Paul Haeder, Author

writing, interviews, editing, blogging

I interviewed Australian Tim Flannery years ago. Here, 2019, and the carbon sequestering is still in the news. Carbon trading, carbon pricing? No way Jose.

Given the symbiotic relationship between soils and the vegetation they sustain, soil carbon loss happens all sorts of ways, deforestation being a prime example. We’re already losing about 18.7 million acres of forests per year. One international study finds that, under Brazil’s new president, Jair Bolsonaro, the deforestation rate of the Amazon could triple. At least 33 percent of global wetlands had been lost as of 2009, a recent paper suggests. A certain portion of the world’s grasslands has also been lost to desertification, which is when lands are stripped of their productivity due to things like drought and inappropriate farming methods (though there remain divided opinions as to the exact amount of grassland lost through human practices).

In the U.S., industrial farming practices like monocropping and routine tillage have led to the massive erosion of topsoil, where most of the carbon is stored. “Those practices are things that can be easily avoided,” said Roger Aines, chief scientist of the energy program at Lawrence Livermore National Laboratory. “When we’re dealing with sensitive soils, like in these wetlands and peat soils, you shouldn’t plow them or dig them up. When you’re dealing with soils that could blow away, you should keep a cover crop.”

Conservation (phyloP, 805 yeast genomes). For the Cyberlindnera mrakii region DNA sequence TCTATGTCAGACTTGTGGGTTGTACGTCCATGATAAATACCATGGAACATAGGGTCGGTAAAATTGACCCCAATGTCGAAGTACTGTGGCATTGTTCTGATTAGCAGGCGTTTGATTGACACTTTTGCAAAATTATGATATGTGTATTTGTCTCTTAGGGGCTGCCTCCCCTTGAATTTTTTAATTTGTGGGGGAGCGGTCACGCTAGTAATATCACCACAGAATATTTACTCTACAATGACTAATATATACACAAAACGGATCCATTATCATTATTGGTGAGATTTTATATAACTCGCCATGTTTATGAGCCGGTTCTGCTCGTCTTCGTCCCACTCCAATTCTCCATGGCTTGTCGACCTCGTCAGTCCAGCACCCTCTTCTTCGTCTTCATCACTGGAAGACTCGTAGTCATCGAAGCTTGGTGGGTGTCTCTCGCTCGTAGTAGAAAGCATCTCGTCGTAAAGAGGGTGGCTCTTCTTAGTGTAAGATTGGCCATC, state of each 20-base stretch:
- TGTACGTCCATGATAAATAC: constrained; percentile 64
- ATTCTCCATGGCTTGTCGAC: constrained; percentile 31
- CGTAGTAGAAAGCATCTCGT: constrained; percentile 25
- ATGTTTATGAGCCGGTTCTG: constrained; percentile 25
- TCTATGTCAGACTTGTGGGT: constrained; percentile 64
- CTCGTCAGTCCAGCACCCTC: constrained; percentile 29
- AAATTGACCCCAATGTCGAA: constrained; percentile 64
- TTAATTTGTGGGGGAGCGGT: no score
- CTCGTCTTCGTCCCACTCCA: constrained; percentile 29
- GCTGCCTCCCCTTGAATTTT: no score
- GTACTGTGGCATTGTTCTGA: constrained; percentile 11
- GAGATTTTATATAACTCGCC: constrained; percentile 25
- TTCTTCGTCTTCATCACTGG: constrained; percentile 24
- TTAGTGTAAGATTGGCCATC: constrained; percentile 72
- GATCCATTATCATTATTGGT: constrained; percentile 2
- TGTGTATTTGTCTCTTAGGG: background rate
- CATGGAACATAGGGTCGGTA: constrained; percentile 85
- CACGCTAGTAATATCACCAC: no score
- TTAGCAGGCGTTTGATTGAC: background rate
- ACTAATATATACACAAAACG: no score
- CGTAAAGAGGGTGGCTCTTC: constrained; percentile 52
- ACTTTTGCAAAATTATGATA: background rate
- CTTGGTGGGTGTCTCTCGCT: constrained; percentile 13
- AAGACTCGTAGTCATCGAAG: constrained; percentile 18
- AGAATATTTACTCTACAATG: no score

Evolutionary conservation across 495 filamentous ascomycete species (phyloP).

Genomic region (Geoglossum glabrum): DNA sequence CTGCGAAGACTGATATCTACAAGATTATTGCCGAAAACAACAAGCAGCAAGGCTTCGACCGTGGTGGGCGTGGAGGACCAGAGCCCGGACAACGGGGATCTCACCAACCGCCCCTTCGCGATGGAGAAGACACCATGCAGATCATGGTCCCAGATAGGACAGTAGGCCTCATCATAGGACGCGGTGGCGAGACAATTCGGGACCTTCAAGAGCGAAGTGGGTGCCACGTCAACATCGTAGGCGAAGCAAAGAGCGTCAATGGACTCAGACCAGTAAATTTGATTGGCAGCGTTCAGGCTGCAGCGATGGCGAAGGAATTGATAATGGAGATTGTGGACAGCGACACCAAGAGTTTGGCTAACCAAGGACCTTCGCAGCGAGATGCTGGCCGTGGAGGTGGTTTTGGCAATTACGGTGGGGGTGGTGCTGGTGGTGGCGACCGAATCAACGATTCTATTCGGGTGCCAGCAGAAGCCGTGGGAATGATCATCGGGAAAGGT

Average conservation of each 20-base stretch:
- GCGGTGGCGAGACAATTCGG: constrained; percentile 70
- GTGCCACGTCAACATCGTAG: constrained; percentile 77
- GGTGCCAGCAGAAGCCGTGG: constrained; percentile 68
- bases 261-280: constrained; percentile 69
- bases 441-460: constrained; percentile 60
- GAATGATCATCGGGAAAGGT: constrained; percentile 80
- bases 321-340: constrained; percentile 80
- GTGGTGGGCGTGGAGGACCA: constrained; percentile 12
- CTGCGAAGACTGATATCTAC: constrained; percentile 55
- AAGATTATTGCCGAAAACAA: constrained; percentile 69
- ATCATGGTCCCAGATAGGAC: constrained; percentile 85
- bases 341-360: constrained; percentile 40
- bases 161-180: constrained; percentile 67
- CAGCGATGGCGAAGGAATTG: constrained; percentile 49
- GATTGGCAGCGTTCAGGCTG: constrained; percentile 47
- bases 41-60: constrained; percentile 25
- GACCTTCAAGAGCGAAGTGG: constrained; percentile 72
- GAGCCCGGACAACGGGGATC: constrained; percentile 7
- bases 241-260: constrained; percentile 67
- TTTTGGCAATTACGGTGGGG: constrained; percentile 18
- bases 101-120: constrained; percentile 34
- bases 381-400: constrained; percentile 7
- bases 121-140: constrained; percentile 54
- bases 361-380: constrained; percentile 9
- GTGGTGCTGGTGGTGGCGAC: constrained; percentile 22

That said, there is movement away from industrial agriculture toward regenerative farming methods, as evinced by the “4 per 1000” initiative launched by the French in the wake of the Paris Climate Conference in 2015. The overarching thrust of this initiative? That an increase by 0.4 percent a year in soil carbon content would “halt the increase in the CO2 concentration in the atmosphere related to human activities.” Same here in the U.S., where a farm in Northern California, for example, eschews plowing and weeding and all chemical or organic sprays in favor of a compost-intensive model. It apparently produces 10 times the average per-acre income of comparable California farms.

read more here! One Solution to Climate Change No One Is Talking About!

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